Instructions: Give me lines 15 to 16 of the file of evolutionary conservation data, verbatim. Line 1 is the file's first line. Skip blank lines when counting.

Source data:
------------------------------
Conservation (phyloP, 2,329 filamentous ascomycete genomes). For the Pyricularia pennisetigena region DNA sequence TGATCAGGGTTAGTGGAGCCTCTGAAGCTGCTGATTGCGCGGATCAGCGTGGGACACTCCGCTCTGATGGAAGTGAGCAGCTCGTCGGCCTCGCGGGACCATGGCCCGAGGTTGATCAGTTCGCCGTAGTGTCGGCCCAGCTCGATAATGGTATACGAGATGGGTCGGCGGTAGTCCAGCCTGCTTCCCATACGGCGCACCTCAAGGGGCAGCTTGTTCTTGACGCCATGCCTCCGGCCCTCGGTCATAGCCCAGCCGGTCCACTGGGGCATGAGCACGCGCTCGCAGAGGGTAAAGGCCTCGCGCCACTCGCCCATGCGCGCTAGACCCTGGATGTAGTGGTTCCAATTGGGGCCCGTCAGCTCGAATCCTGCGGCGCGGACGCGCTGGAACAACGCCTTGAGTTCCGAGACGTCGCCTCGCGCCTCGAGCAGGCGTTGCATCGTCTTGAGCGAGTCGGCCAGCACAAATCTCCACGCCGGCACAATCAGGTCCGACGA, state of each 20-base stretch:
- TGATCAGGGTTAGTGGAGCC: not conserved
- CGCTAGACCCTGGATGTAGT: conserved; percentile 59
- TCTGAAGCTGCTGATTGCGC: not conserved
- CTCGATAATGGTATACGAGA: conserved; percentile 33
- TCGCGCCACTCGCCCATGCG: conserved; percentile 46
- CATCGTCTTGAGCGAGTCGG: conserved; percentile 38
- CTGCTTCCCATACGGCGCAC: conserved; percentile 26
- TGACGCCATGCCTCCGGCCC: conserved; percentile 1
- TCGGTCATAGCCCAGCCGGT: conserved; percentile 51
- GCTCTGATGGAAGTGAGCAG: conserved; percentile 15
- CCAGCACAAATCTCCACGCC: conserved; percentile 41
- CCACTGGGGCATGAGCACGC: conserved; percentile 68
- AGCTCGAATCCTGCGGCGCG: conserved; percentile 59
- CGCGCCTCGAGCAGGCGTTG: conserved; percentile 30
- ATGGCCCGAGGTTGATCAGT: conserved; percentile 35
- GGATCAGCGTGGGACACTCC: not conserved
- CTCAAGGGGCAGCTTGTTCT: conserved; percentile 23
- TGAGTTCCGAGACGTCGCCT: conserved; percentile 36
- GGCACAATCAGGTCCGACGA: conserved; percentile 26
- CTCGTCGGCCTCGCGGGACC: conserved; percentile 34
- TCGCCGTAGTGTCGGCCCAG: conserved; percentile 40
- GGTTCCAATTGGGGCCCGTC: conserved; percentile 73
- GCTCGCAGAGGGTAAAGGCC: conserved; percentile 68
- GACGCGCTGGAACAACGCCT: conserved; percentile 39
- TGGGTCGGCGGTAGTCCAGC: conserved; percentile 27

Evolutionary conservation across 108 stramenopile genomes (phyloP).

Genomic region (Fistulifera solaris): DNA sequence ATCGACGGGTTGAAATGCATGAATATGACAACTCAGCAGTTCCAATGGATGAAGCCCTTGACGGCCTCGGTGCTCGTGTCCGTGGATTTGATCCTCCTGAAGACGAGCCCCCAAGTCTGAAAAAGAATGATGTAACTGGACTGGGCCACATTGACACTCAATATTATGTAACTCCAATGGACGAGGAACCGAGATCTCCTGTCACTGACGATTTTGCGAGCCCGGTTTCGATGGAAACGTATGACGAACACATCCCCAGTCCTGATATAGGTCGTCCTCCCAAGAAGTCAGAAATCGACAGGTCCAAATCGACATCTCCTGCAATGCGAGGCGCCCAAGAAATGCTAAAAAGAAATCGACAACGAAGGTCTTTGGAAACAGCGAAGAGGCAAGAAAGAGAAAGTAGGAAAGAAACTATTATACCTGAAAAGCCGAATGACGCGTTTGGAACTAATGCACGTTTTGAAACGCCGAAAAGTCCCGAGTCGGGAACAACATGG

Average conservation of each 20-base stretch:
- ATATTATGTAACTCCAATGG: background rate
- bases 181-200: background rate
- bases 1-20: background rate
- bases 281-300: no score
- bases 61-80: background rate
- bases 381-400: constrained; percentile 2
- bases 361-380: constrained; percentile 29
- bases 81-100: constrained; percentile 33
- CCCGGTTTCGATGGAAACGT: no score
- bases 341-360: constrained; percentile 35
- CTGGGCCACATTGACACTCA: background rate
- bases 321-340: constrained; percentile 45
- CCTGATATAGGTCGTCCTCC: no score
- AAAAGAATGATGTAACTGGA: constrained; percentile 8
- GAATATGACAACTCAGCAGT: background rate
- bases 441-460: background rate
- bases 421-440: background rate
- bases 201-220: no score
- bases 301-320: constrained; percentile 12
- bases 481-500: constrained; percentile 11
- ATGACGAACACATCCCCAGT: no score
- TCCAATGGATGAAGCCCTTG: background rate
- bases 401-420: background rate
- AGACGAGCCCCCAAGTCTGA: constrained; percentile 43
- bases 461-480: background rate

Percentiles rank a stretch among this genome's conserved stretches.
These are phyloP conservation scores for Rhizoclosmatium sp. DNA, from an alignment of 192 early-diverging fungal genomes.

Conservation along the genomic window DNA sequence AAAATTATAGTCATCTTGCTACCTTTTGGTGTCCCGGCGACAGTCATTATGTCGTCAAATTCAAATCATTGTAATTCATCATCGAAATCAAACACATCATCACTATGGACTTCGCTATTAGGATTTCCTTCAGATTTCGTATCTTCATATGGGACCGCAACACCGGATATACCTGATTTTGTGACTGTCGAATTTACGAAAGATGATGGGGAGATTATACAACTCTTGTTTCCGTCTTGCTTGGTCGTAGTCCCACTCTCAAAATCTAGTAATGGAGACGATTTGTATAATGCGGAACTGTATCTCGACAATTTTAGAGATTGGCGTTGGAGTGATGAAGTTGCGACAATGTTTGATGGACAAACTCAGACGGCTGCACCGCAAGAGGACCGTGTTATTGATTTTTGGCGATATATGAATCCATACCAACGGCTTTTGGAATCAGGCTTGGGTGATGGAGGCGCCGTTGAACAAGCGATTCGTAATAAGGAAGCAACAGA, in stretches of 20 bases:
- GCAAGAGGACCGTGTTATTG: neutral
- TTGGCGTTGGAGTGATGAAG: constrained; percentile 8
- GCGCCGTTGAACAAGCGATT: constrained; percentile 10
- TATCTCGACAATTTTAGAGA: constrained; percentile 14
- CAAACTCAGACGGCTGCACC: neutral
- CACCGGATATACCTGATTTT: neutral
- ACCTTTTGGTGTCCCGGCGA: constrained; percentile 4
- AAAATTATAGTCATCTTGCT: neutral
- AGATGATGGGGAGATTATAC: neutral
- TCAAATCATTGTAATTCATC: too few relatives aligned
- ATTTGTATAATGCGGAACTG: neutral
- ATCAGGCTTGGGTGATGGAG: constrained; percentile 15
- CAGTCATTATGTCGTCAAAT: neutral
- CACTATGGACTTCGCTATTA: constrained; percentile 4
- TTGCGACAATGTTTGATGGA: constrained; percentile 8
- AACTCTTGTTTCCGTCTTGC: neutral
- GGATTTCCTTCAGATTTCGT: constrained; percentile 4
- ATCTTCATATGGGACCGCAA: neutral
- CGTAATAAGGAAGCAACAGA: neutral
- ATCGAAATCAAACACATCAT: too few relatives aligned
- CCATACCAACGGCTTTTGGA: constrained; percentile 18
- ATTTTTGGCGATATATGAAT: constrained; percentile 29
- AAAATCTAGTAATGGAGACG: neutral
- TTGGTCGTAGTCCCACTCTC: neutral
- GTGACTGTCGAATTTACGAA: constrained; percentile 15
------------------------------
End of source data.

- CGCGCCTCGAGCAGGCGTTG: conserved; percentile 30
- ATGGCCCGAGGTTGATCAGT: conserved; percentile 35